T.H. Chan School of Public Health Student Emma Din Researches Reproductive Health in Cameroon

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In Cameroon, 62.5 percent of the population is younger than 25 years old, 30 percent of women give birth before age 18, and each year, 782 maternal deaths result from every 100,000 live births. In January 2016, Emma Din, Harvard T.H. Chan School of Public Health ’16, spent three weeks in Cameroon, utilizing a Center for African Studies J-Term Grant. Emma, who graduated with a Master of Science in Public Health, researched the unmet reproductive health needs of adolescents.

“I gained in-depth knowledge about the sexual and reproductive health context in Cameroon, the current state of adolescent reproductive health services, existing and in-development health policies, and gaps and opportunities.”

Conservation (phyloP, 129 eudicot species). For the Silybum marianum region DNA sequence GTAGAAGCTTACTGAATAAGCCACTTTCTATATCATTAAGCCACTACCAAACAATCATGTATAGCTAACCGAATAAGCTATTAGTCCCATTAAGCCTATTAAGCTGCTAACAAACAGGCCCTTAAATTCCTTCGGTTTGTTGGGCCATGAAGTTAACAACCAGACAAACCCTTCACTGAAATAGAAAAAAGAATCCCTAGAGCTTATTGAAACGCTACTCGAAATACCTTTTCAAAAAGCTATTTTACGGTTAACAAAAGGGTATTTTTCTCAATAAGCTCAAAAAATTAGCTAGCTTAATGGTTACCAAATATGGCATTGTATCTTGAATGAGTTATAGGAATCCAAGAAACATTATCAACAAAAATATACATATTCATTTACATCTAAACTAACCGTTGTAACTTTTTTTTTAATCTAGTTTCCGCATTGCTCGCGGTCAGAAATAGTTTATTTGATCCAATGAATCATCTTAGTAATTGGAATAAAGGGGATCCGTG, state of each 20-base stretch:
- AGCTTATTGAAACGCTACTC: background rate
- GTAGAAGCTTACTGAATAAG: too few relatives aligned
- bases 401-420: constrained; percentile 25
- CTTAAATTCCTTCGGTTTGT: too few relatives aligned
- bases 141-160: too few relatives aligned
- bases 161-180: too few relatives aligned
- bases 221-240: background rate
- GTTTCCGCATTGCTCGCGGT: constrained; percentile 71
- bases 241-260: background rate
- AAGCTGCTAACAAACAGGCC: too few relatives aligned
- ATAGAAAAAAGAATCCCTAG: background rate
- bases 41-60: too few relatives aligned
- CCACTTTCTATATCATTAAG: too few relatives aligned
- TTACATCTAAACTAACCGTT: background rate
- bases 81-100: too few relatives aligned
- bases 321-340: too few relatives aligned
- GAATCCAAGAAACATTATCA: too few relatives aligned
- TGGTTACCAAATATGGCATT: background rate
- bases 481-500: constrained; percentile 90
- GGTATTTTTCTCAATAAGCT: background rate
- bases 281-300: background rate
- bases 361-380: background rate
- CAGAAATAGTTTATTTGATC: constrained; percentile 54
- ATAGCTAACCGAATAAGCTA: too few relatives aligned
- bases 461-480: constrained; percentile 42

While conucting research at the Institute of Training and Demographic Research (IFORD) in Yaoundé, Emma focused on the intersection of contraception, sexual health information, and unwanted pregnancies among adolescents and youth. She met major figures in the field, including Sinata Koulla-Shiro, Secretary-General of the Cameroon Ministry of Public Health. “I gained in-depth knowledge about the sexual and reproductive health context in Cameroon, the current state of adolescent reproductive health services, existing and in-development health policies, and gaps and opportunities,” she said. “This was truly an incredible experience and it would not have been possible without funding from CAS.” Emma wrote her Master’s thesis based on her research in Cameroon.

The Center for African Studies is proud to create opportunities and resources for people to learn, research and share information related to Africa. Programs like the CAS J-Term Grant help us to increase research about Africa, African experiences and perspectives. Read more about the CAS J-Term Grant here.

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